The Fairfax County Board of Supervisors promised Monday to act quickly to help redevelop Tysons Corner, after property owners and local leaders complained that bureaucracy has slowed the sprawling suburb's transformation to an urban center.
Board members said they would enact new rules for buildings as early as October. They also pledged transparency and public participation.
But most importantly, the supervisors said, they won't mess up the chance to ease congestion and reduce pollution.
"I am going to really push this," said Supervisor Jeff C. McKay, whose district includes downtown Springfield. "It is the engine of the county. More importantly to me, it sets the tone for what we do in other parts of the county."
Tysons Corner is a huge suburban crossroads in the northeastern corner of Fairfax County, where routes 7 and 123, the Capital Beltway and the Dulles Toll Road meet. With 120,000 employees and plans for four Metrorail stations on the way to Dulles International Airport, developers and environmentalists see a major chance for change.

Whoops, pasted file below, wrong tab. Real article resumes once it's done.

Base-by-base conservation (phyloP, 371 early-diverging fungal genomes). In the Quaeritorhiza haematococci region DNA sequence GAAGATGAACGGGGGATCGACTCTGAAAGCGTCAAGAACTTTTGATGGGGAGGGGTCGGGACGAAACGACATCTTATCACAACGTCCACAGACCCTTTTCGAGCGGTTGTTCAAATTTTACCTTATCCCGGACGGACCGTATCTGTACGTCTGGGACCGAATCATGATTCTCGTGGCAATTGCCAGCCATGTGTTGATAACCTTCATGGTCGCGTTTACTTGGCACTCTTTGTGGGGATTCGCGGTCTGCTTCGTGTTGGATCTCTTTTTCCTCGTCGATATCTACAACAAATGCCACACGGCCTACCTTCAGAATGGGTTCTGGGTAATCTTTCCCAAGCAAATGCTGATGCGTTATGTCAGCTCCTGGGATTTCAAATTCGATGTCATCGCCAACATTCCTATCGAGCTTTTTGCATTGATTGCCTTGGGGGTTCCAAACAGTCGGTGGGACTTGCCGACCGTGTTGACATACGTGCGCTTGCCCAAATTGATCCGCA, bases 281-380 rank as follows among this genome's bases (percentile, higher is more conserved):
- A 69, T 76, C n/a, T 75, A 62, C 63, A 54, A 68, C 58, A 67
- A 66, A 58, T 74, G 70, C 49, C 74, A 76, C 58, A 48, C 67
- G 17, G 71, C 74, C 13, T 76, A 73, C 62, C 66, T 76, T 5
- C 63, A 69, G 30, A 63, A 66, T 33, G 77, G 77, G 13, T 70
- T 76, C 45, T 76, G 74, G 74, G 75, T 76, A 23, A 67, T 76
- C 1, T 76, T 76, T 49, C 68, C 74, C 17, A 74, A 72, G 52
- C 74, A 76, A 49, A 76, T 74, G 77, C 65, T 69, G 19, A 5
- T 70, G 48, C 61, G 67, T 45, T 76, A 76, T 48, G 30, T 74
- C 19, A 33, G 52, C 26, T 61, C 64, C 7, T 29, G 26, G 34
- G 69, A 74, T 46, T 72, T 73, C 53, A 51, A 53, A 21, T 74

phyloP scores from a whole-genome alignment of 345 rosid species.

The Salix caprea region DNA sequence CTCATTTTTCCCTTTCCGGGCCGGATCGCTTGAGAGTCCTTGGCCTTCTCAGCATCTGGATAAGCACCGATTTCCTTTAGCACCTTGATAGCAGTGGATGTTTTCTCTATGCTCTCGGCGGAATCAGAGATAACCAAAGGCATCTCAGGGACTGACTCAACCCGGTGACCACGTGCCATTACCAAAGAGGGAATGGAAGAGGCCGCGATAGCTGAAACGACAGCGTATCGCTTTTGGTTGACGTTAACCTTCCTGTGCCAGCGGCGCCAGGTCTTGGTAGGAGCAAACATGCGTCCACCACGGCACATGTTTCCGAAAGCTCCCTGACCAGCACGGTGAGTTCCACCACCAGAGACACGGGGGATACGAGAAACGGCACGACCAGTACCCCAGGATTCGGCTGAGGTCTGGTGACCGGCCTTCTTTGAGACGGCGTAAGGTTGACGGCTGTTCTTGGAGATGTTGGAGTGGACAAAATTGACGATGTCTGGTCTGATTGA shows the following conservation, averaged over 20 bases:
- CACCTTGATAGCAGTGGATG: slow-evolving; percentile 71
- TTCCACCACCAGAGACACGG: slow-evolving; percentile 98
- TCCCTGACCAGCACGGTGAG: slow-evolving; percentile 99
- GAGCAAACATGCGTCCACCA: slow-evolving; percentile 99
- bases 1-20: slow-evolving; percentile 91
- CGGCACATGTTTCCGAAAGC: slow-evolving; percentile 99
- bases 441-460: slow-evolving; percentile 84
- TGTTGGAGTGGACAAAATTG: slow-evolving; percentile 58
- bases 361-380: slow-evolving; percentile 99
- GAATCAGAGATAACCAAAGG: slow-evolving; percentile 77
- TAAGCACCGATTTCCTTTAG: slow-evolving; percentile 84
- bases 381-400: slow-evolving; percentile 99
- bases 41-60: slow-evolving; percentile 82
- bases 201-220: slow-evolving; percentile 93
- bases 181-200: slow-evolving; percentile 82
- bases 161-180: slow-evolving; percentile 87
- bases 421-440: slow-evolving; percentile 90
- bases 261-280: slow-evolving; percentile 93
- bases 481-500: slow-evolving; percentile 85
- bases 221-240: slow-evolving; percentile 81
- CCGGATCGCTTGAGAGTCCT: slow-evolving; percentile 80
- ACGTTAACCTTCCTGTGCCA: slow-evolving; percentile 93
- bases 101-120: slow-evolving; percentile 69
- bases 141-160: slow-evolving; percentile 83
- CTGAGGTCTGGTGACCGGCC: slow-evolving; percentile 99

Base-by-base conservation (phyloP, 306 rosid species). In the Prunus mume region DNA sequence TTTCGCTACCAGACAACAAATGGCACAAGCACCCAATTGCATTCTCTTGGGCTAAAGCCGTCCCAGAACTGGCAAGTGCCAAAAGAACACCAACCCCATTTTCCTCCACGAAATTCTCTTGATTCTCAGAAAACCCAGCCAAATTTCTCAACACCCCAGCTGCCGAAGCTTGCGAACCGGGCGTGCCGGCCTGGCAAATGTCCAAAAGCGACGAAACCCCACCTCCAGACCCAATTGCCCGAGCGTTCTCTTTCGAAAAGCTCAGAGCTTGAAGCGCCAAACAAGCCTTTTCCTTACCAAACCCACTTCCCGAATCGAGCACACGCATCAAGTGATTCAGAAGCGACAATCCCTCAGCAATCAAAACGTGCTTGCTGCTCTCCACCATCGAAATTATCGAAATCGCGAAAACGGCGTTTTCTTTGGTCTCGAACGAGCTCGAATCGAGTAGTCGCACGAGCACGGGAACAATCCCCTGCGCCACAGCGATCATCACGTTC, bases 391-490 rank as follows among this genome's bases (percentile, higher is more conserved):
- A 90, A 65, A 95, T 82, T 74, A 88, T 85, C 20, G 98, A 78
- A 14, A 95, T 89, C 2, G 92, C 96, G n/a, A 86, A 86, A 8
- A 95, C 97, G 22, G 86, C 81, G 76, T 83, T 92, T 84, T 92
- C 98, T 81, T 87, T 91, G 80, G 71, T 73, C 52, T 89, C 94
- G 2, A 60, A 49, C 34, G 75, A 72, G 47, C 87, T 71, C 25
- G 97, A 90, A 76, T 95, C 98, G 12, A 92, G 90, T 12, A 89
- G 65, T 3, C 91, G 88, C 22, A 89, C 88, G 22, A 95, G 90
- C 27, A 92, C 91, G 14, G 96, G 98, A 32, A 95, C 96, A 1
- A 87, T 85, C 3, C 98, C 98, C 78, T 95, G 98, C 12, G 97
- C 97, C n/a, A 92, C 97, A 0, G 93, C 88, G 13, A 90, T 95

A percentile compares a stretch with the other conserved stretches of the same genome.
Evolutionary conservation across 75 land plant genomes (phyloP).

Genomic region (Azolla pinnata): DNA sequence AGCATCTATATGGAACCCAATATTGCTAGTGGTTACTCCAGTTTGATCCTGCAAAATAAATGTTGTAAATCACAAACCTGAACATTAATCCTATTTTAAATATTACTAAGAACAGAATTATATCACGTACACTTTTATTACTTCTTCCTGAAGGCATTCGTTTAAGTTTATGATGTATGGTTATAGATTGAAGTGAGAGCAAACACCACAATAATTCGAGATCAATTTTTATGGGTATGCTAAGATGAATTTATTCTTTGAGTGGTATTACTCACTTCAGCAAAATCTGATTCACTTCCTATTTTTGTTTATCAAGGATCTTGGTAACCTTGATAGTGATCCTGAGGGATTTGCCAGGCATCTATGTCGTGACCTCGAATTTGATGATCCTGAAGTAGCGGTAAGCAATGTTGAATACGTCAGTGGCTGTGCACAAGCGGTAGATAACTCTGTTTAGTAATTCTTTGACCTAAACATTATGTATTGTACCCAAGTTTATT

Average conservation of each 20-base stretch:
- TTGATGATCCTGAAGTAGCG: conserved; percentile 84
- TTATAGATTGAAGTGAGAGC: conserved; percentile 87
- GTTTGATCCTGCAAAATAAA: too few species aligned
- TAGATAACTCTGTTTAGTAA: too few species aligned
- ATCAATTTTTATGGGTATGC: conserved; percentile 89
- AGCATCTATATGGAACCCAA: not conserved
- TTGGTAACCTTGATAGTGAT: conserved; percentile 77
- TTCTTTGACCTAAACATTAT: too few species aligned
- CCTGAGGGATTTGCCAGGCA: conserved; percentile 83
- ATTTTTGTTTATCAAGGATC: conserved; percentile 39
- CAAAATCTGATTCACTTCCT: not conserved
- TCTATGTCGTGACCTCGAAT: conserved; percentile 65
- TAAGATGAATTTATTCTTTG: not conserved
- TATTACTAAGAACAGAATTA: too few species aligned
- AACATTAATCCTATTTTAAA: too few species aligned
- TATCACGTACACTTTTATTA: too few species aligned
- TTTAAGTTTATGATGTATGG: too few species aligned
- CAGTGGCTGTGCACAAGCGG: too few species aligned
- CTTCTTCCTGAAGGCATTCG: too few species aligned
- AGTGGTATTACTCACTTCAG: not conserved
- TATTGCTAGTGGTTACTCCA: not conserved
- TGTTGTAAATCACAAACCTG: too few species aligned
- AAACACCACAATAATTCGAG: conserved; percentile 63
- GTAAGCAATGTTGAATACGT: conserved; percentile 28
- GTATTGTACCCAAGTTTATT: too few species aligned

Under orders from County Executive Anthony H. Griffin, planners offered a timeline Monday that sets the October deadline for regulations. It also calls for review of individual rezoning applications for property owners who are ready to start redevelopment more quickly.
Griffin said the timeline distributed Monday is "realistic," and "we'll stick to it."
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Supervisors acted Monday primarily in response to concerns expressed recently by developers and members of the Tysons Land Use Task Force. Federal regulators' approval last week of the Dulles rail line has brought a new urgency to the county's move to redesign Tysons.
Some have said the county is not moving fast enough to write the rules for construction of high-rise buildings and for the infrastructure that builders must pay for -- such as streets, parks and storm water systems -- in exchange for the right to build.
"This needs to be moving forward with all deliberate speed," said Supervisor Penelope A. Gross.
Also on Monday, the board ordered a revision to county regulations to permit a farm winery to open on a 35-acre lot in Clifton. The vote was unanimous.